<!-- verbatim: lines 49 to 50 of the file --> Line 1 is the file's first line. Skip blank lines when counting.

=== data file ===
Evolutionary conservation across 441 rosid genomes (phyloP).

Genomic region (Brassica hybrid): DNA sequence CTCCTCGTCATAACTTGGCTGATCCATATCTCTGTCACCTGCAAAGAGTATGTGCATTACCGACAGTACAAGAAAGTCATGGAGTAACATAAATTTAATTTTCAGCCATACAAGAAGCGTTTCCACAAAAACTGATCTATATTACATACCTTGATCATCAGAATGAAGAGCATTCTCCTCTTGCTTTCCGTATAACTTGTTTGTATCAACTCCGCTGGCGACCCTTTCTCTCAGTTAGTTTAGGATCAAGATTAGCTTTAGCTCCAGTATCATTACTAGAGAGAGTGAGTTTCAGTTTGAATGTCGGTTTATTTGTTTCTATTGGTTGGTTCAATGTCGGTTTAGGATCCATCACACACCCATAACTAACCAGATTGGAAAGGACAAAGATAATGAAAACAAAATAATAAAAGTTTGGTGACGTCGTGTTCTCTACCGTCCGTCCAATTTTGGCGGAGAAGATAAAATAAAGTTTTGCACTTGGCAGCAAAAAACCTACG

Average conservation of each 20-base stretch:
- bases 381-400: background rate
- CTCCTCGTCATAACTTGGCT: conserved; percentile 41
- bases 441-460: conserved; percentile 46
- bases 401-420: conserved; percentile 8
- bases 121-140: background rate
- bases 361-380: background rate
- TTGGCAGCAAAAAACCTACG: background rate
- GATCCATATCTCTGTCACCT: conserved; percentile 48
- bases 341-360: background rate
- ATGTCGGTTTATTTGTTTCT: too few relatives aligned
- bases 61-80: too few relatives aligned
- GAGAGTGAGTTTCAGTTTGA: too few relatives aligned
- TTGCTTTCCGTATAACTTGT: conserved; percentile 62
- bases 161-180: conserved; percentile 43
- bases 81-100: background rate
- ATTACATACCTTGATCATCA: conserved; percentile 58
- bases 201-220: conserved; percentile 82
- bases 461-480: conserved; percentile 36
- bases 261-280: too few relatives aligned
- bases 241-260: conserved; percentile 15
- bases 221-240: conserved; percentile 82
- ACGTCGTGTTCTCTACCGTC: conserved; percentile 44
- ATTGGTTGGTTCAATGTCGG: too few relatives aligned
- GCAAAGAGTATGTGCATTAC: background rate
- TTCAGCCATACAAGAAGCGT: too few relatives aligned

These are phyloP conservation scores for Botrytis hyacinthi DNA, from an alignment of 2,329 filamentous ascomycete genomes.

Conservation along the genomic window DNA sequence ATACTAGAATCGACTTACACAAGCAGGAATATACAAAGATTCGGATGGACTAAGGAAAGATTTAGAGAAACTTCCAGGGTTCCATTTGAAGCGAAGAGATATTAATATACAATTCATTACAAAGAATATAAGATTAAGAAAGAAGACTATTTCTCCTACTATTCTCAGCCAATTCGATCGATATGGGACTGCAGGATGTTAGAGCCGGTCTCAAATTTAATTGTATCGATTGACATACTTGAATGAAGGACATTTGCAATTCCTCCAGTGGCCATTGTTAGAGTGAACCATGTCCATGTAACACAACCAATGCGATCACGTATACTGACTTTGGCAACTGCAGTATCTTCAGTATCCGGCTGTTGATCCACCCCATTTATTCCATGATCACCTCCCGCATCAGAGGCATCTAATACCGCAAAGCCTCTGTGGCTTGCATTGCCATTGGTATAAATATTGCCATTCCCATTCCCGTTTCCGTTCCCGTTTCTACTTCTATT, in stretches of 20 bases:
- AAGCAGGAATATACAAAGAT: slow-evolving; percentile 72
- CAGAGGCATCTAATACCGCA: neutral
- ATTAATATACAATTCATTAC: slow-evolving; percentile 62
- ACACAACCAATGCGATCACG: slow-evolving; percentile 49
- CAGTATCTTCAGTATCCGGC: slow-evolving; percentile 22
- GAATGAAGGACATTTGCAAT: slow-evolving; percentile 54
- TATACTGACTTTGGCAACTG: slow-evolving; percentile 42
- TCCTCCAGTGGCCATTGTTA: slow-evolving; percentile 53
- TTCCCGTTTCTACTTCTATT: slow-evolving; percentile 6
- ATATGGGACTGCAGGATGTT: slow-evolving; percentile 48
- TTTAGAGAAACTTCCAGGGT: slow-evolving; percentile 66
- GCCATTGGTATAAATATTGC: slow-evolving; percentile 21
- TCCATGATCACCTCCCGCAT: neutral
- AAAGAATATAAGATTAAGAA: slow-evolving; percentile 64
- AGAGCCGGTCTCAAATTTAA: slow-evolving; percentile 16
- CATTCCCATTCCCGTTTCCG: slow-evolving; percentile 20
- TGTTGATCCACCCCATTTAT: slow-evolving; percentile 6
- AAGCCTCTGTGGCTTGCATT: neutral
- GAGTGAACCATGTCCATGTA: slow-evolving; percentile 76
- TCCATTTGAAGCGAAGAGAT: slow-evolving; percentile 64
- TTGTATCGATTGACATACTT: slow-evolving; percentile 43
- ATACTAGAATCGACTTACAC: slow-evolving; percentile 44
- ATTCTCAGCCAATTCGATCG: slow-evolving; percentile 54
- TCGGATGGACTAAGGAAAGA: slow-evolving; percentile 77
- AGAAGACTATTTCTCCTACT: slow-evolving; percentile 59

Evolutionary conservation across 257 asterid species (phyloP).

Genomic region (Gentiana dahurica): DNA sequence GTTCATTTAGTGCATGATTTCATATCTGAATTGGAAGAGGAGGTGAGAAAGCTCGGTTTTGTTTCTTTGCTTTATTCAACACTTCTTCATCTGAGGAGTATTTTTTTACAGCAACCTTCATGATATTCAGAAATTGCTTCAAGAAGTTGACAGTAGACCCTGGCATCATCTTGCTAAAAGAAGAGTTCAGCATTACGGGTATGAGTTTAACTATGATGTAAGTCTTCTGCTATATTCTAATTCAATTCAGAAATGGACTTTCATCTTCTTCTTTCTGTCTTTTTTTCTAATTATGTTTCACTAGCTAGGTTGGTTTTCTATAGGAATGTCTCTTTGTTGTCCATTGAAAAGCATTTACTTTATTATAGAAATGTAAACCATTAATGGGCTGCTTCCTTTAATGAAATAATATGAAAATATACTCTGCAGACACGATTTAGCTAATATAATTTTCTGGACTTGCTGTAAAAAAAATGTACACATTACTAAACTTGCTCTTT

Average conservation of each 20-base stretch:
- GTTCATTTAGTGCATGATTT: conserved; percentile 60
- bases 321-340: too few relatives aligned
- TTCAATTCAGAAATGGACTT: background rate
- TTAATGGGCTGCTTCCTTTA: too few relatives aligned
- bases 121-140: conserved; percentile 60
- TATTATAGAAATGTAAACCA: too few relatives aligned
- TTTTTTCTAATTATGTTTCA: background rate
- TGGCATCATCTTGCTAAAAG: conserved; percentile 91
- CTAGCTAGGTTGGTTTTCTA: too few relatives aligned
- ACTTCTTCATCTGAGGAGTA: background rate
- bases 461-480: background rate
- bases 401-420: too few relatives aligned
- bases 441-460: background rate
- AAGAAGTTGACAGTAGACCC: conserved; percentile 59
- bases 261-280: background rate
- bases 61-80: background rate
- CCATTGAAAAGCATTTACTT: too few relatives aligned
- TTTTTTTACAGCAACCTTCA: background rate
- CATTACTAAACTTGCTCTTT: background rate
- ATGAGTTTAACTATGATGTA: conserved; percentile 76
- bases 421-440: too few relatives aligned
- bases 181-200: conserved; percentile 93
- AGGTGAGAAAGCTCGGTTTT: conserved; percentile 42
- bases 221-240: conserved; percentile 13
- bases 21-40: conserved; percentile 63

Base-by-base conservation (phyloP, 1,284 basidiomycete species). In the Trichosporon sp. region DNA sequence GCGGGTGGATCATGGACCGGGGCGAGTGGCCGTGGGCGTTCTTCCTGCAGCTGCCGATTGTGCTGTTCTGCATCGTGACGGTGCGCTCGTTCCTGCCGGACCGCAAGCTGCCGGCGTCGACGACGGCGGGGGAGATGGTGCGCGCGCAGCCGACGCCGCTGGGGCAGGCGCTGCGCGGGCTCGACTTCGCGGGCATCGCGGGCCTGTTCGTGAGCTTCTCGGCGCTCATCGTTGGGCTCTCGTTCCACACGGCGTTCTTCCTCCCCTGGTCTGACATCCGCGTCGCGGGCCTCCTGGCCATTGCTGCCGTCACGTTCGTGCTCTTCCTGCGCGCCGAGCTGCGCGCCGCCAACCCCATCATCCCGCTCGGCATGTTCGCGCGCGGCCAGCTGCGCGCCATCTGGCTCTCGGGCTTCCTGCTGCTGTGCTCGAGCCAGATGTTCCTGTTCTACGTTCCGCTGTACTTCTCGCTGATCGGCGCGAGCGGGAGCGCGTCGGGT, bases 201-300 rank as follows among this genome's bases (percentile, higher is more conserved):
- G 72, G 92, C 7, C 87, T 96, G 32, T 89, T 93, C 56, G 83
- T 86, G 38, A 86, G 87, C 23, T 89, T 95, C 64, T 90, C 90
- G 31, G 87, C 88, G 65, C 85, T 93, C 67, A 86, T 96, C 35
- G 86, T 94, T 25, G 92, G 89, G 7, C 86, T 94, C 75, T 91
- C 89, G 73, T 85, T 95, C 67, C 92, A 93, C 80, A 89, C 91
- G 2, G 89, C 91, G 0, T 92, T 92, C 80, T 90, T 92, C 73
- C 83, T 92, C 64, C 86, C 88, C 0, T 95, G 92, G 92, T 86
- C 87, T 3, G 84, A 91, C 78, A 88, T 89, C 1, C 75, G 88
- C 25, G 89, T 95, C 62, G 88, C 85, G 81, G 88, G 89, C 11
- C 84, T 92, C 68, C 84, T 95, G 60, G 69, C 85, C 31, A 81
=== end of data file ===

- GAGTGAACCATGTCCATGTA: slow-evolving; percentile 76
- TCCATTTGAAGCGAAGAGAT: slow-evolving; percentile 64